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« Weekly Roundup - Week Ending 9/13/09 | Main | Consumer confidence in the media is diminishing »

September 14, 2009



The DNA testing available right now, as far as I know, is very poor. Dawn Capp of CHAKO had her papered APBT DNA tested and he came back primarily Border Collie (well, he *is* black and white).

I don't understand the argument that pit bulls in the shelter aren't really pit bulls. According to whom? That is a totally bizarre assertion imo. Does that mean the Labs in the shelters aren't really Labs and the Huskies not really Huskies?


Many people couldn't recognize an APBT as opposed to a Staffie, or a Cane Corso, or a mastiff, or other similar-looking breeds, but anyone with a passing interest in dog breeds can recognize a pit bull as one.

It's nonsense to say that BSL doesn't work because we "can't recognize pit bulls". BSL doesn't work because people behave poorly. They train dogs, regardless of breed, to be aggressive. They neglect or abuse their dogs. They allow perfectly normal dogs to run loose. It's always been about people, not a breed of dogs.

Brent Toellner

For starters, in her video, Dawn uses one of the mouth swab tests. I can't remember exactly which test she used, but the Canine Heritage test is the best of this group. Even with that, the test only has the DNA in their database to match 115 breeds of dogs (it was less at the time -- about 60 or so) -- and neither the AST nor APBT are in the database. So it wouldn't be confusing why the DNA would come out more than a bit odd if it's being "matched" without a full breed list and your breed isn't part of the list.

The Mars Wisdom Panel test -- which most people think is better because it has a much deeper database of DNA to compare with 170+ breeds -- is the one used in these cases. This test does contain AST DNA in the database for matching. While the APBT is not in the database, logic would say, based on breed history, that they should show up at least predominently AST in the comparitive match. I'm not 100% sure though...

The argument isn't that 'pit bulls' in the shelter aren't really 'pit bulls' as much as the reality that most of the dogs that are categorized as "pit bull mixes" have little to no genetic linkage to any of the 'pit bull' breeds. Like Labs, and German Shepherds, 'pit bull' has become such a large breed group that pretty much all mixed breeds that have a certain look get classified as one of these three breeds. If it has long black or yellow hair, it becomes a 'lab mix' -- even though there are dozens of mixed breed dogs it could be.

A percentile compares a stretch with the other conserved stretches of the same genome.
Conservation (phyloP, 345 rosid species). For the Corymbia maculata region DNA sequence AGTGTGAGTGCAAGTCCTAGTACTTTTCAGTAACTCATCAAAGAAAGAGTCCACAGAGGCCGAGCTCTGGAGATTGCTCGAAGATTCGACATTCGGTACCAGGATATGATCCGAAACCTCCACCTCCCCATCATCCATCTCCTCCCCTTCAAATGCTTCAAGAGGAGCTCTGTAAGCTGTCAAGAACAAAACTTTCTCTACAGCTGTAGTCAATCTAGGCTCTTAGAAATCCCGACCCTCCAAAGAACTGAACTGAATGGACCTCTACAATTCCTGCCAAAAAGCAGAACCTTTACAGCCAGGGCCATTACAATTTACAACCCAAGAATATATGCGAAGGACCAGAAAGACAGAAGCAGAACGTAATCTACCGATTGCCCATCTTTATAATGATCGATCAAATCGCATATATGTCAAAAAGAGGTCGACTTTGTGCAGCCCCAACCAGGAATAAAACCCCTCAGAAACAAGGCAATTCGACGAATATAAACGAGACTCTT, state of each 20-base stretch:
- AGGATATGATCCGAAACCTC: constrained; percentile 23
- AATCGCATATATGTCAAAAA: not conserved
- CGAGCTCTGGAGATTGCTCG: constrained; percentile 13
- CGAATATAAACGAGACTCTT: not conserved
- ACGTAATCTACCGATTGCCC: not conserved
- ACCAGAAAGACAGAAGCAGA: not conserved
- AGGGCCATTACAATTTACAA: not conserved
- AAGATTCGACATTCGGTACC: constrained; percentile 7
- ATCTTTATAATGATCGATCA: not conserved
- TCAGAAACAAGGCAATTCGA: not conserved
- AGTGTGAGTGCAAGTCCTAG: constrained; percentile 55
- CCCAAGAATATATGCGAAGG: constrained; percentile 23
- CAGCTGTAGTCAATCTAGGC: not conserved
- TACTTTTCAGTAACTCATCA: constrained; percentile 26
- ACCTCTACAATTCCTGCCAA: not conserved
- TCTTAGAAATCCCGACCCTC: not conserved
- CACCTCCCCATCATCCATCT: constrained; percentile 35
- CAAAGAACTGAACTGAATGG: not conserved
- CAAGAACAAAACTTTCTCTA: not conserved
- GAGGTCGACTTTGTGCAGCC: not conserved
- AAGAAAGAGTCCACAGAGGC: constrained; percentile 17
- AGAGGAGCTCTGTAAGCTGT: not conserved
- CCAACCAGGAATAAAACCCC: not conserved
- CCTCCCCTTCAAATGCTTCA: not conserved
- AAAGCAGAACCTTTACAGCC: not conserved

Meanwhile, for fun, type in "German Shepherd mix" into petfinder and most don't even remotely resemble what a true, pure-bred GSD looks like.

These breed categories have become quite the catch-alls. And as such a large number of "pit bulls" found in the shelter have no genetic resemblence to an APBT at all.

It isn't a totall bizarre assertion at all...

Brent Toellner


The National Canine Research Council has been doing a series of DNA tests and putting together different versions of the "Find a pit bull" game based on DNA evidence. You might be surprised by the findings.

Here's the "find a pit bull" game:

Here's the one for labs:

If you don't think most shelters would classify the majority of these dogs as the larger breed grouping I think you're kidding yourself.

And i know it's common to bash DNA tests for their inaccuracies, but I think it's funny that people think they can judge a dog's heritage by eyesight better than DNA seems like a bit of an odd assumption too.

While I agree that BSL doesn't work primarily because it's an ownership issue, not a breed issue, I don't think you can discount the number of people who are negatively impacted when the dog they think is a mixed breed dog ends up dead in a shelter because some animal control officer thought it was "close enough" to a pit bull. I've personally dozens of cases in the past couple of years just in the KC area....and it's a major, severe, problem.


Geeesh. At least I can hold me head up high as New Scotland doesn't do those silly breedy things. Just one part of er did, but they fought that one to it's end.



I agree that many of the dogs in shelters are mislabeled as pit bulls. Visual breed identification is very difficult, especially when many mixed breeds tend to take on characteristics of pit bulls.

I am a pit bull owner and an active member of Indy Pit Crew, and even I get fooled by the many mixes that come into the Humane Society of Indianapolis where I work.

I think the DNA tests just help us prove that breed identification is difficult if not impossible, and that it's a terrible (and stupid) way to try and determine if a dog has the potential to be dangerous.


OOps, rather, where I volunteer!

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